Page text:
New US Copyright Legislation: Congress and the Silver Screen

April 2005

Film & Television

The Family Entertainment and Copyright Act of 2005 was passed swiftly with unanimous consent by the US Senate on February 1, 2005 following introduction of the bill on January 25, 2005. The statute is comprised of four parts:

The Artists’ Rights and Theft Prevention Act (or the ART Act) will criminalize the use of camcorders to record movies in theatres and the posting of unreleased films and music on the Internet. Anyone using a camcorder in a movie theatre could face a penalty of up to three years in prison. In order to ease the burden of proof, the Copyright Office will allow works to be registered three months before their release. The Family Movie Act will allow consumers to view only certain portions of movies when watching them at home. It legalizes ‘jump and skip’ technologies such as those used by ClearPlay, which allow consumers to bypass material considered objectionable. This helps to clarify copyright protection in light of the Digital Millennium Copyright Act (DMCA), under which this manipulation of a copyrighted work could be considered infringement.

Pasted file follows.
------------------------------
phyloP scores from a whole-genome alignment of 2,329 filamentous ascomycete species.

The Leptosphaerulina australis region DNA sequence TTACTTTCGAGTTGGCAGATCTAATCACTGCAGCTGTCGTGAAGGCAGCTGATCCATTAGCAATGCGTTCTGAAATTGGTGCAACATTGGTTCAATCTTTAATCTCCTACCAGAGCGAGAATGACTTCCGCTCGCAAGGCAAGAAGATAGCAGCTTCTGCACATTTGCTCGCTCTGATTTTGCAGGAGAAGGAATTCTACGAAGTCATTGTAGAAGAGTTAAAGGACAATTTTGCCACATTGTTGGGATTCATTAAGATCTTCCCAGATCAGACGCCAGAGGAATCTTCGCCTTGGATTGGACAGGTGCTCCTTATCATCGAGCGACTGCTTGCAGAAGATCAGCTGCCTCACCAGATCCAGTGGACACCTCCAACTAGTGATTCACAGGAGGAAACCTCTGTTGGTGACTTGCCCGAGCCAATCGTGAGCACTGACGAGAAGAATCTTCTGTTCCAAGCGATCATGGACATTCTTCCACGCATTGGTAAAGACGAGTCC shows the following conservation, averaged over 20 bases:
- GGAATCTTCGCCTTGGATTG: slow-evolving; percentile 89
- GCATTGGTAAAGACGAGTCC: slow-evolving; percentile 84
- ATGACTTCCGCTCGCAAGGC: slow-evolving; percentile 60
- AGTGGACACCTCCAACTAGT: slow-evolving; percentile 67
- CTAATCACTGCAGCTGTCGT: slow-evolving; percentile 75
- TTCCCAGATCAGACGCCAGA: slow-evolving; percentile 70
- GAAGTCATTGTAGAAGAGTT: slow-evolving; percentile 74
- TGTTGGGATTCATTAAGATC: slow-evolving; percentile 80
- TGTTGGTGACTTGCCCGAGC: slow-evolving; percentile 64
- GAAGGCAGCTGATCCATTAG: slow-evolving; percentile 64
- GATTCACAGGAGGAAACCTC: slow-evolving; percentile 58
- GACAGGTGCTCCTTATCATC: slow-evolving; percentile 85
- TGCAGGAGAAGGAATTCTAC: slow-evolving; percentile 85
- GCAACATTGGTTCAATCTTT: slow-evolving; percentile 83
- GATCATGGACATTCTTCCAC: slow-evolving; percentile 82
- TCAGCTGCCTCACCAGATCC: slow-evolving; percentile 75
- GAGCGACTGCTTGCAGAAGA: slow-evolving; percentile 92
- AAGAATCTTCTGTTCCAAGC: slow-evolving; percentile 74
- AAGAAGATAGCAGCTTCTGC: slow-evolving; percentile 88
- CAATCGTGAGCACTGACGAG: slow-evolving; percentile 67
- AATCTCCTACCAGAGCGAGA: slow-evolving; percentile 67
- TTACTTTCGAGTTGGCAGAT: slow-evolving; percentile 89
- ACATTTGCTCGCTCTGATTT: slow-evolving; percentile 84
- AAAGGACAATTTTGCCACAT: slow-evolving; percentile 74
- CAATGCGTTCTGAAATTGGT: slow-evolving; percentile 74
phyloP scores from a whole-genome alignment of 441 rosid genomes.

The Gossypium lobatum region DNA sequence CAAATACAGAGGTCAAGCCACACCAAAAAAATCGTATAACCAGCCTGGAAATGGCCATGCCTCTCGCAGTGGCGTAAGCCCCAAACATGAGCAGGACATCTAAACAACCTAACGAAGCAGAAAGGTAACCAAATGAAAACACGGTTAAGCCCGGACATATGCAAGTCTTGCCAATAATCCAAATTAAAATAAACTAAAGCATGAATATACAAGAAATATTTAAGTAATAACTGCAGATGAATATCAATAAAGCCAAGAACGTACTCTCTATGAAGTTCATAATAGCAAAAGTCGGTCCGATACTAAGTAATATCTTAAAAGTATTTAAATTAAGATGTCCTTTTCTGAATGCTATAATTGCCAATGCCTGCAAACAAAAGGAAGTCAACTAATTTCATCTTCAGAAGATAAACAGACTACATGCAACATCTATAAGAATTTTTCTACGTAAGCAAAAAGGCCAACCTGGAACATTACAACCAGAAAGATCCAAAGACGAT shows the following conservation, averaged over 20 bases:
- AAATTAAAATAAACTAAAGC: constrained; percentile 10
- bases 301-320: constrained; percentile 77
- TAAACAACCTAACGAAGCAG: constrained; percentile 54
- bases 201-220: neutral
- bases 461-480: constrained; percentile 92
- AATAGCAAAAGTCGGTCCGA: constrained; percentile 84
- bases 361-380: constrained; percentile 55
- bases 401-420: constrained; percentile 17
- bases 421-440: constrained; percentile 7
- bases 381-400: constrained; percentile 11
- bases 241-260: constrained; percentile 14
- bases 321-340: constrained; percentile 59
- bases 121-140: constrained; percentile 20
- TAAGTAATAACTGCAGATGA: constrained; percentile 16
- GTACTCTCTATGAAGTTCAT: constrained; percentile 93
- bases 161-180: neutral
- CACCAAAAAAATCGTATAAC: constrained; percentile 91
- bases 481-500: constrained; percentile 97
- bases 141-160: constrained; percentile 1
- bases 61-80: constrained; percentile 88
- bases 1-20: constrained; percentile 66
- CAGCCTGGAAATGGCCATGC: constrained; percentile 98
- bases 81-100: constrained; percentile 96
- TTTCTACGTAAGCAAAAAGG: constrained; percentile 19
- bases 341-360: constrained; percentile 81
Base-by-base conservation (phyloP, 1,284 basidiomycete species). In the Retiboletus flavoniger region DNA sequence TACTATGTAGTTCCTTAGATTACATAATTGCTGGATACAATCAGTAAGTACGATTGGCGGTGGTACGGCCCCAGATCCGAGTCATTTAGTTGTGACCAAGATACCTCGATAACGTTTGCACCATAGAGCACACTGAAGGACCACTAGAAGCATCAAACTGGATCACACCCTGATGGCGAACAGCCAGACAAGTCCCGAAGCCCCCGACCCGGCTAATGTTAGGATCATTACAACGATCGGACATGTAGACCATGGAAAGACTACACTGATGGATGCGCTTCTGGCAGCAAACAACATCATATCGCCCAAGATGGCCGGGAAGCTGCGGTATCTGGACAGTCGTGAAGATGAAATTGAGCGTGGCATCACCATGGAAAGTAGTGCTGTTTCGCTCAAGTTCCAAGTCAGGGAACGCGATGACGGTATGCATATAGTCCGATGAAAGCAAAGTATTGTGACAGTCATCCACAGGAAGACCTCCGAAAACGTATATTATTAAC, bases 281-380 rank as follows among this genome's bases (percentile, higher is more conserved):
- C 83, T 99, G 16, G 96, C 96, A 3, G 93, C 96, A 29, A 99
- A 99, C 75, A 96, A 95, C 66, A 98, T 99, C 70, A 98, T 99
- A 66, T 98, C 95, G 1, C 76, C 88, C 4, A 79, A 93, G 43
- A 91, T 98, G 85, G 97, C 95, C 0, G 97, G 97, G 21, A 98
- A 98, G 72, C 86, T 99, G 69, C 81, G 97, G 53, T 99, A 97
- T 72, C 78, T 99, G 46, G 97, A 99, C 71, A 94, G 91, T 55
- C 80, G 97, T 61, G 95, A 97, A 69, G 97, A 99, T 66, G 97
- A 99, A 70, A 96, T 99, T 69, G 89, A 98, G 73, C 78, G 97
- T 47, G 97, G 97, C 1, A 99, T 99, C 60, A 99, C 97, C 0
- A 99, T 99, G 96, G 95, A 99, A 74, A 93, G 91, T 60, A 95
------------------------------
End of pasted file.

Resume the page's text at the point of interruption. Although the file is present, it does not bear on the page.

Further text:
The National Film Preservation Act will allow the Library of Congress to continue its motion picture preservation program and will assist libraries, museums, and archives in preserving films, and in making those works available to researchers and the public. Finally, The Preservation of Orphan Works Act will allow libraries to create copies of orphan works, copyrighted materials that are in the last 20 years of their copyright term, are no longer commercially exploited, and are not available at an affordable price. The bill was referred to a House of Representatives Subcommittee for review and no serious opposition to the legislation is likely because more controversial provisions were removed from an earlier version of the bill that failed to pass last year.
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Based on a summary by: Clare McCurley of Deeth Williams Wall LLP. See:

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